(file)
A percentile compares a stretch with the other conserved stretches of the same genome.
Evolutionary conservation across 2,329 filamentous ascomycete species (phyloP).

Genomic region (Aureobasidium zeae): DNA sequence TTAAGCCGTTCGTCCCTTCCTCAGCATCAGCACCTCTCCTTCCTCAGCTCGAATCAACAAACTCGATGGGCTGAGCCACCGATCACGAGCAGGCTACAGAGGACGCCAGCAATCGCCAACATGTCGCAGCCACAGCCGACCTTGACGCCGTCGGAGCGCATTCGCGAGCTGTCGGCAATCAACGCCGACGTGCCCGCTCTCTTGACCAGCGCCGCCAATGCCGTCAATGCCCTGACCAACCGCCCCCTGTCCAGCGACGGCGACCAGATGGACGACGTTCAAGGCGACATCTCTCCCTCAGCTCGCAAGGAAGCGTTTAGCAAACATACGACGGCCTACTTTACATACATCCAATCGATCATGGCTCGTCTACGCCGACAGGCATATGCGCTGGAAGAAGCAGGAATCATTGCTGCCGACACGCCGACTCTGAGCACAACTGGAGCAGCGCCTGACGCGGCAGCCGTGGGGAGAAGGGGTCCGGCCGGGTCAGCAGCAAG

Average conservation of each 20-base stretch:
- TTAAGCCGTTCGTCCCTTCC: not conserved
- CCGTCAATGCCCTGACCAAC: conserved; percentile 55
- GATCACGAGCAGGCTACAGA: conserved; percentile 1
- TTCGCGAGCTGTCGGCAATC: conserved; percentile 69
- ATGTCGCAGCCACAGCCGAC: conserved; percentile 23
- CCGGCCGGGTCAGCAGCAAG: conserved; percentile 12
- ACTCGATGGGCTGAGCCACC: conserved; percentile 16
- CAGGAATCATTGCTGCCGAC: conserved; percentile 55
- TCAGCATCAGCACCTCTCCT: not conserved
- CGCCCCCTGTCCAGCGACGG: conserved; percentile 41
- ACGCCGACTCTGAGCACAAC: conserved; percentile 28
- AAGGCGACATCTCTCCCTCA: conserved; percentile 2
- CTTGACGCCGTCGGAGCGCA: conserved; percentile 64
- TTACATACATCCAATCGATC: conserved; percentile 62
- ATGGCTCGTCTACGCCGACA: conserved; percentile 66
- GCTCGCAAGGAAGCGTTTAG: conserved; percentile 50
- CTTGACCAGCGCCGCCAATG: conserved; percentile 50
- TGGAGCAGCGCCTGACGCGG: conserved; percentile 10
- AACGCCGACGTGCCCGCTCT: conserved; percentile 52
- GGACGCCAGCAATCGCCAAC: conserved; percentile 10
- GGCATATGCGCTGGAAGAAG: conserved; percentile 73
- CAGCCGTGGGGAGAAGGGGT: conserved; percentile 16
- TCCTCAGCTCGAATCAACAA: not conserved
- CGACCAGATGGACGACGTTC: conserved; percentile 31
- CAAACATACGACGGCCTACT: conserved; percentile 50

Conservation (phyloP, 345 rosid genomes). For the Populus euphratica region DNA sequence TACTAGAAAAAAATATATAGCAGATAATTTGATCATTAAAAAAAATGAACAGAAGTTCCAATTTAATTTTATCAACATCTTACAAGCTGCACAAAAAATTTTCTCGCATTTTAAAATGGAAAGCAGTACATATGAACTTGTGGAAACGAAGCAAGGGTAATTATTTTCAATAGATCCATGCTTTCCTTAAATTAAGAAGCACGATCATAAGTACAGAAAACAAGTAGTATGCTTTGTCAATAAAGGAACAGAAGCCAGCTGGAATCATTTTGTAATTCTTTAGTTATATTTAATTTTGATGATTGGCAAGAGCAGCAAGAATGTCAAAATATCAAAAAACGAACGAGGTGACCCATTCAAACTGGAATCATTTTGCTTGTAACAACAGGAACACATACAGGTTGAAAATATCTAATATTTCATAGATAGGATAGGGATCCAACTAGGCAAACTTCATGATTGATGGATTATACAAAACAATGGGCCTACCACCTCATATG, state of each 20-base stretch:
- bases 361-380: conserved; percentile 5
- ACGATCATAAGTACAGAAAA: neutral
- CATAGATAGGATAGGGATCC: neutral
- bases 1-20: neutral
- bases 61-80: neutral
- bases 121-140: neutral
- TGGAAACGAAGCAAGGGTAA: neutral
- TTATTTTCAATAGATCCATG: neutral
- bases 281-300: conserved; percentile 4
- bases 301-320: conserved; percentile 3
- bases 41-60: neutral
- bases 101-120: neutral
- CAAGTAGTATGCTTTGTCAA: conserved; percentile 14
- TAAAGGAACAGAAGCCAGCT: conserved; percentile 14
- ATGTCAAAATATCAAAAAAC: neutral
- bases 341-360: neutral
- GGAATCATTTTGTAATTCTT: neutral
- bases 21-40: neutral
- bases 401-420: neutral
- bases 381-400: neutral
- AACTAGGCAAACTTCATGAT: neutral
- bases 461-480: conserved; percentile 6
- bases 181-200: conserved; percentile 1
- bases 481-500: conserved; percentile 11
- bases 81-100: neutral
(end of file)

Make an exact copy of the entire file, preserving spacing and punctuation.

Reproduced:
A percentile compares a stretch with the other conserved stretches of the same genome.
Evolutionary conservation across 2,329 filamentous ascomycete species (phyloP).

Genomic region (Aureobasidium zeae): DNA sequence TTAAGCCGTTCGTCCCTTCCTCAGCATCAGCACCTCTCCTTCCTCAGCTCGAATCAACAAACTCGATGGGCTGAGCCACCGATCACGAGCAGGCTACAGAGGACGCCAGCAATCGCCAACATGTCGCAGCCACAGCCGACCTTGACGCCGTCGGAGCGCATTCGCGAGCTGTCGGCAATCAACGCCGACGTGCCCGCTCTCTTGACCAGCGCCGCCAATGCCGTCAATGCCCTGACCAACCGCCCCCTGTCCAGCGACGGCGACCAGATGGACGACGTTCAAGGCGACATCTCTCCCTCAGCTCGCAAGGAAGCGTTTAGCAAACATACGACGGCCTACTTTACATACATCCAATCGATCATGGCTCGTCTACGCCGACAGGCATATGCGCTGGAAGAAGCAGGAATCATTGCTGCCGACACGCCGACTCTGAGCACAACTGGAGCAGCGCCTGACGCGGCAGCCGTGGGGAGAAGGGGTCCGGCCGGGTCAGCAGCAAG

Average conservation of each 20-base stretch:
- TTAAGCCGTTCGTCCCTTCC: not conserved
- CCGTCAATGCCCTGACCAAC: conserved; percentile 55
- GATCACGAGCAGGCTACAGA: conserved; percentile 1
- TTCGCGAGCTGTCGGCAATC: conserved; percentile 69
- ATGTCGCAGCCACAGCCGAC: conserved; percentile 23
- CCGGCCGGGTCAGCAGCAAG: conserved; percentile 12
- ACTCGATGGGCTGAGCCACC: conserved; percentile 16
- CAGGAATCATTGCTGCCGAC: conserved; percentile 55
- TCAGCATCAGCACCTCTCCT: not conserved
- CGCCCCCTGTCCAGCGACGG: conserved; percentile 41
- ACGCCGACTCTGAGCACAAC: conserved; percentile 28
- AAGGCGACATCTCTCCCTCA: conserved; percentile 2
- CTTGACGCCGTCGGAGCGCA: conserved; percentile 64
- TTACATACATCCAATCGATC: conserved; percentile 62
- ATGGCTCGTCTACGCCGACA: conserved; percentile 66
- GCTCGCAAGGAAGCGTTTAG: conserved; percentile 50
- CTTGACCAGCGCCGCCAATG: conserved; percentile 50
- TGGAGCAGCGCCTGACGCGG: conserved; percentile 10
- AACGCCGACGTGCCCGCTCT: conserved; percentile 52
- GGACGCCAGCAATCGCCAAC: conserved; percentile 10
- GGCATATGCGCTGGAAGAAG: conserved; percentile 73
- CAGCCGTGGGGAGAAGGGGT: conserved; percentile 16
- TCCTCAGCTCGAATCAACAA: not conserved
- CGACCAGATGGACGACGTTC: conserved; percentile 31
- CAAACATACGACGGCCTACT: conserved; percentile 50

Conservation (phyloP, 345 rosid genomes). For the Populus euphratica region DNA sequence TACTAGAAAAAAATATATAGCAGATAATTTGATCATTAAAAAAAATGAACAGAAGTTCCAATTTAATTTTATCAACATCTTACAAGCTGCACAAAAAATTTTCTCGCATTTTAAAATGGAAAGCAGTACATATGAACTTGTGGAAACGAAGCAAGGGTAATTATTTTCAATAGATCCATGCTTTCCTTAAATTAAGAAGCACGATCATAAGTACAGAAAACAAGTAGTATGCTTTGTCAATAAAGGAACAGAAGCCAGCTGGAATCATTTTGTAATTCTTTAGTTATATTTAATTTTGATGATTGGCAAGAGCAGCAAGAATGTCAAAATATCAAAAAACGAACGAGGTGACCCATTCAAACTGGAATCATTTTGCTTGTAACAACAGGAACACATACAGGTTGAAAATATCTAATATTTCATAGATAGGATAGGGATCCAACTAGGCAAACTTCATGATTGATGGATTATACAAAACAATGGGCCTACCACCTCATATG, state of each 20-base stretch:
- bases 361-380: conserved; percentile 5
- ACGATCATAAGTACAGAAAA: neutral
- CATAGATAGGATAGGGATCC: neutral
- bases 1-20: neutral
- bases 61-80: neutral
- bases 121-140: neutral
- TGGAAACGAAGCAAGGGTAA: neutral
- TTATTTTCAATAGATCCATG: neutral
- bases 281-300: conserved; percentile 4
- bases 301-320: conserved; percentile 3
- bases 41-60: neutral
- bases 101-120: neutral
- CAAGTAGTATGCTTTGTCAA: conserved; percentile 14
- TAAAGGAACAGAAGCCAGCT: conserved; percentile 14
- ATGTCAAAATATCAAAAAAC: neutral
- bases 341-360: neutral
- GGAATCATTTTGTAATTCTT: neutral
- bases 21-40: neutral
- bases 401-420: neutral
- bases 381-400: neutral
- AACTAGGCAAACTTCATGAT: neutral
- bases 461-480: conserved; percentile 6
- bases 181-200: conserved; percentile 1
- bases 481-500: conserved; percentile 11
- bases 81-100: neutral